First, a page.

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Thirty years ago, I was just a few years out of school and working as a copy editor at the Sun-Sentinel, a daily paper in Fort Lauderdale, Fla. My ambition was as big as my hair (see the proof in our magazine), and I eventually became the feature editor, jumped ship to the San Jose Mercury News, and then moved on to be a senior editor at the Orange County Register in Santa Ana, Calif. After 25 years in the daily news business and more than a little weary of the traffic in southern California, the hub and I decided that Oregon looked like heaven. We pulled up roots one last time and moved to Portland, where a bit of serendipity led me to Oregon Business five years ago.
I had little knowledge of the history of how the magazine started, but I deeply understood the commitment of the owners — those three names you see each month listed in our masthead over on the right: André Iseli, Bill Mainwaring and Win McCormack. Through thick and thin, their dedication to keeping the state’s only business magazine operating has never wavered.
In 1980, Rob Fussell was a Portland businessman running the Business Success News when he and Mainwaring, whose family owned the Salem Capitol Journal before they sold it to the Gannett newpaper chain in 1965, decided Oregon needed a really good business magazine.
Iseli, a former investment banker and former owner of Iseli Nursery, came aboard shortly thereafter. “The magazine was my way to give back to the people of Oregon,” Iseli says, “for what they’ve allowed me to do and to be.”
The three founded M.I.F. Publications (later to become MEDIAmerica) in November 1980 and in February 1981 launched Oregon Business. McCormack joined the band a few years later when he merged his Oregon Magazine with OB. McCormack, a noted writer and author, also founded the literary magazine Tin House and helped create Mother Jones magazine. A journalist couldn’t ask for three better people to have in her corner.
Iseli summed up the enduring partnership among our trio of owners: “I’ve been blessed beyond measure,” he says. “Apart from the Lord, the blessing has been my two wonderful partners in Bill Mainwaring and Win McCormack.”
As we were reminiscing about the founding of OB while putting this issue together, Mainwaring said it best about why this magazine is important to them. “It’s a public service as well as a business,” he said. “I like to think we made a real contribution to the state over the years.”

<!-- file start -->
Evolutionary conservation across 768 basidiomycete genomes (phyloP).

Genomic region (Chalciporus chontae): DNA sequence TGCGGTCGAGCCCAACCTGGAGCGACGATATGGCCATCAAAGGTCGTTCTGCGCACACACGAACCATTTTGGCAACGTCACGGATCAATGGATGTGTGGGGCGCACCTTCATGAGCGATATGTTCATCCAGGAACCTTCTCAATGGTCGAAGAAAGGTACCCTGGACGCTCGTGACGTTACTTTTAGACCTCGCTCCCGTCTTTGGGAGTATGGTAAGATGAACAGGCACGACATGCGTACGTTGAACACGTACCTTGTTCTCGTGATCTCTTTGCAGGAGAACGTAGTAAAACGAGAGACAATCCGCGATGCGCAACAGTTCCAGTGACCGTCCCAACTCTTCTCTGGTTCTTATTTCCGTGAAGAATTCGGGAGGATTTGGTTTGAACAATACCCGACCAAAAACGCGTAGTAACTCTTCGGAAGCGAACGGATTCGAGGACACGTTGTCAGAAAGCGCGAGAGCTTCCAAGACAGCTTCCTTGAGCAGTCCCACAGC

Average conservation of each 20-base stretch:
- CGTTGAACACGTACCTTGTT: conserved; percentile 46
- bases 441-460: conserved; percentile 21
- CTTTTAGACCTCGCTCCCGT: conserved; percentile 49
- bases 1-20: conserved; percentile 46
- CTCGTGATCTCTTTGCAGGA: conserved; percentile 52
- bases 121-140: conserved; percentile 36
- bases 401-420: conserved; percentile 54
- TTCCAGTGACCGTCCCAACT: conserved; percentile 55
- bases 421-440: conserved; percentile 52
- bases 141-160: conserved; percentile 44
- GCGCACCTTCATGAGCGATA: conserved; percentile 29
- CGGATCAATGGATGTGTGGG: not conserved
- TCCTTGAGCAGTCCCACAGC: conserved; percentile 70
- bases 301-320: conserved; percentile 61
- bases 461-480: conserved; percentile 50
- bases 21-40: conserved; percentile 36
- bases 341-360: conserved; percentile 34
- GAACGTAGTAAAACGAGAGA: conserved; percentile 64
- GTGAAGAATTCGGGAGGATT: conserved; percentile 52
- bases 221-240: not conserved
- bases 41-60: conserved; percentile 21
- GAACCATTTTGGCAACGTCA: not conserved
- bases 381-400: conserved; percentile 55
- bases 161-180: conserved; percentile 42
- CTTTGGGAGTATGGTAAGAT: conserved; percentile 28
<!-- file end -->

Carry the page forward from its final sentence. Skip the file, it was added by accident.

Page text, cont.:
And they did. So in this issue we celebrate 30 years of Oregon business, past and future, in many pages and from many different perspectives. But on this page, I’d like to celebrate the men who had this great idea 30 years ago, and never lost the faith.
|The Love Boat|
|The Food Pod Grows Up|
|The High Road|
|Tinker, Tailor, Portland Maker|
|The Shift to Community Health Care|
|The Harder They Fall|
|Another chapter to the Bezos/Musk space race story|
|Thanksgiving travel: Fuel costs low, terrorism anxiety high|
|Costco chicken salad linked to E. coli case in Washington|
|Nestle comes clean about benefitting from slave labor|
|Enormous drugmaker emerges from Pfizer, Allergan deal|
|Startups joining lobbying game|
|Merchants complain as Square goes public|
Economic diversity has proven a smart strategy for the Port of Hood River. How can other Oregon communities replicate the model?
Phone, Internet needs of small community school districts earn attention of top-five telecom provider.
Farmland LP grows its vision for organic farming in Oregon.
The Salem Convention Center has capped its tenth anniversary year by earning the prestigious “Best of the Best 2015” award from NW Meetings & Events magazine. Selected as the Best Convention/Conference Venue in Oregon by meeting and event planners from Alaska, British Columbia, Idaho, Oregon and Washington, the Salem Convention Center ranked above the Oregon Convention Center and the Portland Art Museum.
The Oregon Cooperative Hall of Fame honors individuals for their outstanding contributions to the successful building and operation of Oregon agricultural cooperatives.
Health insurer reports $10.2 million in net income after taxes through the first nine months of 2015.